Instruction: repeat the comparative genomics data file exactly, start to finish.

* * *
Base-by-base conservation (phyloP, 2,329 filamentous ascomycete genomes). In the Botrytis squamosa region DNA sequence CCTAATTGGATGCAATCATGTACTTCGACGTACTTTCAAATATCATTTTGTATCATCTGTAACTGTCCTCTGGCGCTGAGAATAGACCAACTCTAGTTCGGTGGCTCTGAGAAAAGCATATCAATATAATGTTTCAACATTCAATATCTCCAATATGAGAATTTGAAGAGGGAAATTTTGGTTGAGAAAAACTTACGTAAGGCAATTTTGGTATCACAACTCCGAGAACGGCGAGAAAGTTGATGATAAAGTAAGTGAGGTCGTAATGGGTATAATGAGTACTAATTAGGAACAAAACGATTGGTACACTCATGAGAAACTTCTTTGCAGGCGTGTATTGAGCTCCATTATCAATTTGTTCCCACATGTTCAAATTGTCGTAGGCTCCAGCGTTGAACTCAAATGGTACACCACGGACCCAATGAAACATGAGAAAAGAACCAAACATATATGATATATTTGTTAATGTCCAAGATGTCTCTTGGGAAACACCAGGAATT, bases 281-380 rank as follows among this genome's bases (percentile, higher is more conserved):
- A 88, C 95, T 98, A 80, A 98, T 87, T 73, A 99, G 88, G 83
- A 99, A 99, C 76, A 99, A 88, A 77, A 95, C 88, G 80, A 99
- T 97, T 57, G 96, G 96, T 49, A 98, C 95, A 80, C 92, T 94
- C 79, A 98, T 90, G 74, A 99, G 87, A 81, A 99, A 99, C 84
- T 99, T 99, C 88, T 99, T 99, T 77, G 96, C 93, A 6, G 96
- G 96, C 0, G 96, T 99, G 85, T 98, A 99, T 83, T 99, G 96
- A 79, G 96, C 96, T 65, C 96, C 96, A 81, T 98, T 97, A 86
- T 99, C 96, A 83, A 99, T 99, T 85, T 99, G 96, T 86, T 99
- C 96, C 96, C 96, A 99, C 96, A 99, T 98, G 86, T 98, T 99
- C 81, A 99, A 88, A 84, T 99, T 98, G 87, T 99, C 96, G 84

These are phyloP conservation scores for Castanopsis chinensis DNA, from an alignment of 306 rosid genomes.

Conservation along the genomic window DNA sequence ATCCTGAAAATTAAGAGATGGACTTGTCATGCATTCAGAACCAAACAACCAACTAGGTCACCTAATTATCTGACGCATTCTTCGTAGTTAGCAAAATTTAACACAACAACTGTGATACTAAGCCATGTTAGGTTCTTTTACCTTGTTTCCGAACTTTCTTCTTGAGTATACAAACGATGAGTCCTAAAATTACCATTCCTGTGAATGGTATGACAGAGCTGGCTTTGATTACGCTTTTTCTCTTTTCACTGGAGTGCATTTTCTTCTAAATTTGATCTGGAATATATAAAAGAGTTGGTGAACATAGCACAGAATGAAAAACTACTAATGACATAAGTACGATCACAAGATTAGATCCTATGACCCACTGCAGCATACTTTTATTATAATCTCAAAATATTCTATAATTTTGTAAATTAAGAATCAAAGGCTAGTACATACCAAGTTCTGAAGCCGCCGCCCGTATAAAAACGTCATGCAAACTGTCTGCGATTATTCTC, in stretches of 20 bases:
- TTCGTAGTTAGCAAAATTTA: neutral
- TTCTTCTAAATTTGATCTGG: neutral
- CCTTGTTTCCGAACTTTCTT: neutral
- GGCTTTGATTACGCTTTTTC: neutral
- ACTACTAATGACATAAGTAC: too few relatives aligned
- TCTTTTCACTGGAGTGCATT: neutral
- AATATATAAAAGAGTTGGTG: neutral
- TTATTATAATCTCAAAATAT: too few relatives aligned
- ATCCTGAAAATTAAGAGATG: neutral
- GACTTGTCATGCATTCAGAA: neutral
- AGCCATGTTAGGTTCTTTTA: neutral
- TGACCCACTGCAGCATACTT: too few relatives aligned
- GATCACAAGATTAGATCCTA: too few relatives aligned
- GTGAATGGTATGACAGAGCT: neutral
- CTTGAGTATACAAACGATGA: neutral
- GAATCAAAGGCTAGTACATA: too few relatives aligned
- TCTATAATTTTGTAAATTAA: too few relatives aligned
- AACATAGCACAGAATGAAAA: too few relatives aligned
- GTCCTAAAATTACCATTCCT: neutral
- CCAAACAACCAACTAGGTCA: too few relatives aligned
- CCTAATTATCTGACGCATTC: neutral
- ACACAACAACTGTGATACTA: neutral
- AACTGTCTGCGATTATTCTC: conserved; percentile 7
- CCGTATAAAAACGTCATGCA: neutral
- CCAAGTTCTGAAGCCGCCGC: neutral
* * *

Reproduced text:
Base-by-base conservation (phyloP, 2,329 filamentous ascomycete genomes). In the Botrytis squamosa region DNA sequence CCTAATTGGATGCAATCATGTACTTCGACGTACTTTCAAATATCATTTTGTATCATCTGTAACTGTCCTCTGGCGCTGAGAATAGACCAACTCTAGTTCGGTGGCTCTGAGAAAAGCATATCAATATAATGTTTCAACATTCAATATCTCCAATATGAGAATTTGAAGAGGGAAATTTTGGTTGAGAAAAACTTACGTAAGGCAATTTTGGTATCACAACTCCGAGAACGGCGAGAAAGTTGATGATAAAGTAAGTGAGGTCGTAATGGGTATAATGAGTACTAATTAGGAACAAAACGATTGGTACACTCATGAGAAACTTCTTTGCAGGCGTGTATTGAGCTCCATTATCAATTTGTTCCCACATGTTCAAATTGTCGTAGGCTCCAGCGTTGAACTCAAATGGTACACCACGGACCCAATGAAACATGAGAAAAGAACCAAACATATATGATATATTTGTTAATGTCCAAGATGTCTCTTGGGAAACACCAGGAATT, bases 281-380 rank as follows among this genome's bases (percentile, higher is more conserved):
- A 88, C 95, T 98, A 80, A 98, T 87, T 73, A 99, G 88, G 83
- A 99, A 99, C 76, A 99, A 88, A 77, A 95, C 88, G 80, A 99
- T 97, T 57, G 96, G 96, T 49, A 98, C 95, A 80, C 92, T 94
- C 79, A 98, T 90, G 74, A 99, G 87, A 81, A 99, A 99, C 84
- T 99, T 99, C 88, T 99, T 99, T 77, G 96, C 93, A 6, G 96
- G 96, C 0, G 96, T 99, G 85, T 98, A 99, T 83, T 99, G 96
- A 79, G 96, C 96, T 65, C 96, C 96, A 81, T 98, T 97, A 86
- T 99, C 96, A 83, A 99, T 99, T 85, T 99, G 96, T 86, T 99
- C 96, C 96, C 96, A 99, C 96, A 99, T 98, G 86, T 98, T 99
- C 81, A 99, A 88, A 84, T 99, T 98, G 87, T 99, C 96, G 84

These are phyloP conservation scores for Castanopsis chinensis DNA, from an alignment of 306 rosid genomes.

Conservation along the genomic window DNA sequence ATCCTGAAAATTAAGAGATGGACTTGTCATGCATTCAGAACCAAACAACCAACTAGGTCACCTAATTATCTGACGCATTCTTCGTAGTTAGCAAAATTTAACACAACAACTGTGATACTAAGCCATGTTAGGTTCTTTTACCTTGTTTCCGAACTTTCTTCTTGAGTATACAAACGATGAGTCCTAAAATTACCATTCCTGTGAATGGTATGACAGAGCTGGCTTTGATTACGCTTTTTCTCTTTTCACTGGAGTGCATTTTCTTCTAAATTTGATCTGGAATATATAAAAGAGTTGGTGAACATAGCACAGAATGAAAAACTACTAATGACATAAGTACGATCACAAGATTAGATCCTATGACCCACTGCAGCATACTTTTATTATAATCTCAAAATATTCTATAATTTTGTAAATTAAGAATCAAAGGCTAGTACATACCAAGTTCTGAAGCCGCCGCCCGTATAAAAACGTCATGCAAACTGTCTGCGATTATTCTC, in stretches of 20 bases:
- TTCGTAGTTAGCAAAATTTA: neutral
- TTCTTCTAAATTTGATCTGG: neutral
- CCTTGTTTCCGAACTTTCTT: neutral
- GGCTTTGATTACGCTTTTTC: neutral
- ACTACTAATGACATAAGTAC: too few relatives aligned
- TCTTTTCACTGGAGTGCATT: neutral
- AATATATAAAAGAGTTGGTG: neutral
- TTATTATAATCTCAAAATAT: too few relatives aligned
- ATCCTGAAAATTAAGAGATG: neutral
- GACTTGTCATGCATTCAGAA: neutral
- AGCCATGTTAGGTTCTTTTA: neutral
- TGACCCACTGCAGCATACTT: too few relatives aligned
- GATCACAAGATTAGATCCTA: too few relatives aligned
- GTGAATGGTATGACAGAGCT: neutral
- CTTGAGTATACAAACGATGA: neutral
- GAATCAAAGGCTAGTACATA: too few relatives aligned
- TCTATAATTTTGTAAATTAA: too few relatives aligned
- AACATAGCACAGAATGAAAA: too few relatives aligned
- GTCCTAAAATTACCATTCCT: neutral
- CCAAACAACCAACTAGGTCA: too few relatives aligned
- CCTAATTATCTGACGCATTC: neutral
- ACACAACAACTGTGATACTA: neutral
- AACTGTCTGCGATTATTCTC: conserved; percentile 7
- CCGTATAAAAACGTCATGCA: neutral
- CCAAGTTCTGAAGCCGCCGC: neutral